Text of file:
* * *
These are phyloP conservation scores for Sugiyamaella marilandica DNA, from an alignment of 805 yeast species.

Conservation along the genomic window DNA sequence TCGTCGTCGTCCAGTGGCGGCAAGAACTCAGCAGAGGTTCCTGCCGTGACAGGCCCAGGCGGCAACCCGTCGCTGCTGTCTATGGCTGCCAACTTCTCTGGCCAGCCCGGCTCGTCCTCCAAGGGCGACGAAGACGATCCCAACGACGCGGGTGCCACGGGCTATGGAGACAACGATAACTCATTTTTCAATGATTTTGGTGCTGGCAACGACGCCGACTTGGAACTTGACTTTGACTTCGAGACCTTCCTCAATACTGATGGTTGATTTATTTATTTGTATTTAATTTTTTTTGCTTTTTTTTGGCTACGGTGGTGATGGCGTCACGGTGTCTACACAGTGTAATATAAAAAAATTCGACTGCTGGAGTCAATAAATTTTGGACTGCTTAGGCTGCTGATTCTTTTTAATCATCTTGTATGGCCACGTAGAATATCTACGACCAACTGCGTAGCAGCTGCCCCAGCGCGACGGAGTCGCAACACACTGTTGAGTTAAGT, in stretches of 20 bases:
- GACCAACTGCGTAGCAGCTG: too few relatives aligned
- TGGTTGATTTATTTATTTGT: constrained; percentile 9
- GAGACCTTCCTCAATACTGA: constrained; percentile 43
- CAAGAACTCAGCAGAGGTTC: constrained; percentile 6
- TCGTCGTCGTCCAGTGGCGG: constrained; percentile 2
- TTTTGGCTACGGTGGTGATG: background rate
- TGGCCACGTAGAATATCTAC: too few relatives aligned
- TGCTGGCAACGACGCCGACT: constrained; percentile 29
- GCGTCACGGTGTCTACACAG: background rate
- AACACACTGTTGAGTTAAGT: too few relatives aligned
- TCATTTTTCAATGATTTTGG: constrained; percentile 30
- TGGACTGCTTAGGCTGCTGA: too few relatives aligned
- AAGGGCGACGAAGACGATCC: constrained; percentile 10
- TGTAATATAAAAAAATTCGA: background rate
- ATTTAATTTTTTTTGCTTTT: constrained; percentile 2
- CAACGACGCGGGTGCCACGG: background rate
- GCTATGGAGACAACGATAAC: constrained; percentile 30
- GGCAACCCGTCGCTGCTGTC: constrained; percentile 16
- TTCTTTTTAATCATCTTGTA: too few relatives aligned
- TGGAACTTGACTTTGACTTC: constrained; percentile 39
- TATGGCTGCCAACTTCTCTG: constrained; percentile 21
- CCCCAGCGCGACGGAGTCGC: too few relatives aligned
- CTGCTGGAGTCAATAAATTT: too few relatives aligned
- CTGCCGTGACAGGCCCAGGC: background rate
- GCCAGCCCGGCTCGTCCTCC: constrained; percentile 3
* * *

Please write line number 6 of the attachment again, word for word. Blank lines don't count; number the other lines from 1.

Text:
- CAAGAACTCAGCAGAGGTTC: constrained; percentile 6